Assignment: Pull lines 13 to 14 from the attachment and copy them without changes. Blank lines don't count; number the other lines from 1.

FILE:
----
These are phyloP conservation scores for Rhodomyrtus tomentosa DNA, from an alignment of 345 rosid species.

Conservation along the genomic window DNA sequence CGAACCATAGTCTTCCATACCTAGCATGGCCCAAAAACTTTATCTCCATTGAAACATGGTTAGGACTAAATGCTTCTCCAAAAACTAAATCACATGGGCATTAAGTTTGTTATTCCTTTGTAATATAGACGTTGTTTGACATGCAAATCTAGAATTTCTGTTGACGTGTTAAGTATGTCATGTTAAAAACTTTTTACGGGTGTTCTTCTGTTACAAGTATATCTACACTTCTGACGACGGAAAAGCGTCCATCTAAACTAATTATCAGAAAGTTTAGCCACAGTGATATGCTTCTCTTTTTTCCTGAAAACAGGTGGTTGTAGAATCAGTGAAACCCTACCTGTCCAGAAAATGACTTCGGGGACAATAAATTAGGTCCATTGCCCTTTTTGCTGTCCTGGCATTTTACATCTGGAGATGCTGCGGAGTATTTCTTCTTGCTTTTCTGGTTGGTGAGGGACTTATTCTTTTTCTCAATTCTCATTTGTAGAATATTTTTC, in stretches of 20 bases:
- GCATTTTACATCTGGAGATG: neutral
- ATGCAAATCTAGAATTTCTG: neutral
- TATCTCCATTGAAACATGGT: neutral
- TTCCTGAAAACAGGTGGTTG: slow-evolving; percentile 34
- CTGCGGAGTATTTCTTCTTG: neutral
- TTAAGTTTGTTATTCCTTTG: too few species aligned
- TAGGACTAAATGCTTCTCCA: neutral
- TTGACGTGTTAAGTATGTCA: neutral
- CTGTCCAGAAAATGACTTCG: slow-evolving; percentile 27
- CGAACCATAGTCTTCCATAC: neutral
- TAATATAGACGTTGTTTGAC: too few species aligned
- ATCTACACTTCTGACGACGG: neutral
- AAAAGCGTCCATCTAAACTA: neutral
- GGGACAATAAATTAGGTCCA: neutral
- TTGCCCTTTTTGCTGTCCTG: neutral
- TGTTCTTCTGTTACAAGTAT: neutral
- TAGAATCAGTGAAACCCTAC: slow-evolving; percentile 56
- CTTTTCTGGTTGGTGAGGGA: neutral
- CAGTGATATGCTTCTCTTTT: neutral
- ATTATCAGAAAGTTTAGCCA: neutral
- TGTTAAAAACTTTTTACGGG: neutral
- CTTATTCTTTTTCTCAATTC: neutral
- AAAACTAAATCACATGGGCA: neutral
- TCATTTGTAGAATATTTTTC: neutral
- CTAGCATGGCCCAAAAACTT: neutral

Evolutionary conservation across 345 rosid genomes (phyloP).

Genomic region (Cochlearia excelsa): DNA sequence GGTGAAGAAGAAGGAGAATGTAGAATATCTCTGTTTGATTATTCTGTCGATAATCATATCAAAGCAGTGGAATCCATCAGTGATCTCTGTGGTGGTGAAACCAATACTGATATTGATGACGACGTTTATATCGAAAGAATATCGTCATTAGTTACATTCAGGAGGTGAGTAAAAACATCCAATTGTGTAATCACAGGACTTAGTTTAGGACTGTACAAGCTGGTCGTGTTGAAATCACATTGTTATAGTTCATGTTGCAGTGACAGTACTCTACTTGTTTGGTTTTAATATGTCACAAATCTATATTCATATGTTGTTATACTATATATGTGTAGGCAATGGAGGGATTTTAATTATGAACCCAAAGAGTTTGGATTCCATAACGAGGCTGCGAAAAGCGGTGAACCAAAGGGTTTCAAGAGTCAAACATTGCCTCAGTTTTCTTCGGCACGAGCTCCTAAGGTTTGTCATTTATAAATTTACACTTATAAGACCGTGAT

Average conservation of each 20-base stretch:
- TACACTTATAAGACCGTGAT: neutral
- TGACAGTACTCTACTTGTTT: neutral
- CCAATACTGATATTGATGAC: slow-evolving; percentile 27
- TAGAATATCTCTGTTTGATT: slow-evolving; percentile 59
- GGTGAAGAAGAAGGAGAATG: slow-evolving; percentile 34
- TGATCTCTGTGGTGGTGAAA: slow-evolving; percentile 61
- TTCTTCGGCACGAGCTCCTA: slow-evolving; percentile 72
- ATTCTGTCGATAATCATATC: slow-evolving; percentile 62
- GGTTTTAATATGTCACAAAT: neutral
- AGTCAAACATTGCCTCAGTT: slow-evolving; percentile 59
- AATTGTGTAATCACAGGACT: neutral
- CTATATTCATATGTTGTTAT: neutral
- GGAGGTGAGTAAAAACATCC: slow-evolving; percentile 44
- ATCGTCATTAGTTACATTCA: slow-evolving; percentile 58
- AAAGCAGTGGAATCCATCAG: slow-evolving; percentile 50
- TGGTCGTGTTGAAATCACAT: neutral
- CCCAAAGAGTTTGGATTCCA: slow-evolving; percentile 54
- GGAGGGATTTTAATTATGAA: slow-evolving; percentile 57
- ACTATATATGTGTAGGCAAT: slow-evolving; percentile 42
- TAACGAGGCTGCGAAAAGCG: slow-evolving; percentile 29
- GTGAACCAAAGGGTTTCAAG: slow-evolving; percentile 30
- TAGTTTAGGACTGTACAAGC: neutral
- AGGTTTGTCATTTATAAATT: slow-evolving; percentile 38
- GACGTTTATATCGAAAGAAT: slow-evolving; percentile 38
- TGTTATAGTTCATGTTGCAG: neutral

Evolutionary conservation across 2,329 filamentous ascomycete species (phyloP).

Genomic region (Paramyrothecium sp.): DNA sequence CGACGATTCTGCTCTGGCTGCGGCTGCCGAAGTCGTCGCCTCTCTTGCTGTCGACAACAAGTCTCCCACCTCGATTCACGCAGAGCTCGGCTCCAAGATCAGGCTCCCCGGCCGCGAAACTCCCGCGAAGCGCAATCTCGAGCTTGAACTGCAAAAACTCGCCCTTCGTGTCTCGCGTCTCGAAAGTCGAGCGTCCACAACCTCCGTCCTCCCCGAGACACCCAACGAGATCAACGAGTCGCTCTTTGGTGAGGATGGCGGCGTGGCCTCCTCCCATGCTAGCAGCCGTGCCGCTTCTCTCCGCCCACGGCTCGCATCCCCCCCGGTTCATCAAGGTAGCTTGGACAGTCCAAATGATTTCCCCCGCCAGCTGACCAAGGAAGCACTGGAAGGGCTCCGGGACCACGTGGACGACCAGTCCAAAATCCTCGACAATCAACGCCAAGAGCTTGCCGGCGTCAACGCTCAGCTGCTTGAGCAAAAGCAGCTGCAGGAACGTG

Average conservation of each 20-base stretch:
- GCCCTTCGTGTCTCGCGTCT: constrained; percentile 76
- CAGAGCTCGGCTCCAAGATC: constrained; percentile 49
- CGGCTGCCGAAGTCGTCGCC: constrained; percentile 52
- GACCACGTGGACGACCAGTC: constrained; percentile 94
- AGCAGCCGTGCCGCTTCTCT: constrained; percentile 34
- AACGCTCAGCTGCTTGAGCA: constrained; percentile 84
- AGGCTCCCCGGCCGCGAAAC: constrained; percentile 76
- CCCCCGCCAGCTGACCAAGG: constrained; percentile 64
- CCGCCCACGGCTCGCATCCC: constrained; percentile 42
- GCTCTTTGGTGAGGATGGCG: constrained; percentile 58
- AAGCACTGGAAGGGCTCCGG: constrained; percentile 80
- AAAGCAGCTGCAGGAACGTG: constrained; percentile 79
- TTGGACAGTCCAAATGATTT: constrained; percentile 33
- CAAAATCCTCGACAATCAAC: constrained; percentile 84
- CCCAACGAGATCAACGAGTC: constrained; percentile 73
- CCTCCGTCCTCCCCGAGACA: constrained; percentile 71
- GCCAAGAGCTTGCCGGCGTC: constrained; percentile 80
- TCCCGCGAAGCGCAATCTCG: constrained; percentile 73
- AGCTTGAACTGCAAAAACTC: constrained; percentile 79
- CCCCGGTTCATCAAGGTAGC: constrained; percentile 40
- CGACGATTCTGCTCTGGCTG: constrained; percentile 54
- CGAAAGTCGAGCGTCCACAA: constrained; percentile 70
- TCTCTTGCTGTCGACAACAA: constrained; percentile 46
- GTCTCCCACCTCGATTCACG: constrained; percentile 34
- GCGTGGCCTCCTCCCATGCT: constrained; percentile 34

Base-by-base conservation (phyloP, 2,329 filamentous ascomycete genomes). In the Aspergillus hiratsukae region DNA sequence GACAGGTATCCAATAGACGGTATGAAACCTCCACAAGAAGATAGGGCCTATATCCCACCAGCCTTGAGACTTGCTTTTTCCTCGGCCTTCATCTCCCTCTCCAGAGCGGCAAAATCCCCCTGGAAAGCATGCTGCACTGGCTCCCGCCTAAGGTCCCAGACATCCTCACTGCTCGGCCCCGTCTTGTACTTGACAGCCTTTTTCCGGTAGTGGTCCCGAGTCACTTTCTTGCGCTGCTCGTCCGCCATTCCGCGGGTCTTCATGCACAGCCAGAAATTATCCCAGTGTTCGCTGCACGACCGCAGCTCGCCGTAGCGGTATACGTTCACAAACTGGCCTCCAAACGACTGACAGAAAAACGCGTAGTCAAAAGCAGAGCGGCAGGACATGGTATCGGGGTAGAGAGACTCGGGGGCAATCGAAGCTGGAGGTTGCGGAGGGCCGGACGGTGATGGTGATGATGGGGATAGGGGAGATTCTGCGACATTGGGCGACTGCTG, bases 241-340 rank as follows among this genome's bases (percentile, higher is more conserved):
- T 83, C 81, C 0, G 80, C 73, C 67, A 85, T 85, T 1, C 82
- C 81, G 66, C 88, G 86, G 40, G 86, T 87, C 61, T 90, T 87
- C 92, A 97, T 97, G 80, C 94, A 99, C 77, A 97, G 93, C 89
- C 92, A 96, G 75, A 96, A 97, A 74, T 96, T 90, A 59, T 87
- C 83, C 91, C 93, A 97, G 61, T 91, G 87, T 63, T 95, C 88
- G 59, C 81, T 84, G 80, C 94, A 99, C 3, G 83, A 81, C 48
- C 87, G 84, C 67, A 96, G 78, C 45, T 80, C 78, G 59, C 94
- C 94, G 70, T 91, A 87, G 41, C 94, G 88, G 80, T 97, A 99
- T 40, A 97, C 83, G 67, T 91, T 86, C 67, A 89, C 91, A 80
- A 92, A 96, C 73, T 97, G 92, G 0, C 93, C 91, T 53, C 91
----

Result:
- TAATATAGACGTTGTTTGAC: too few species aligned
- ATCTACACTTCTGACGACGG: neutral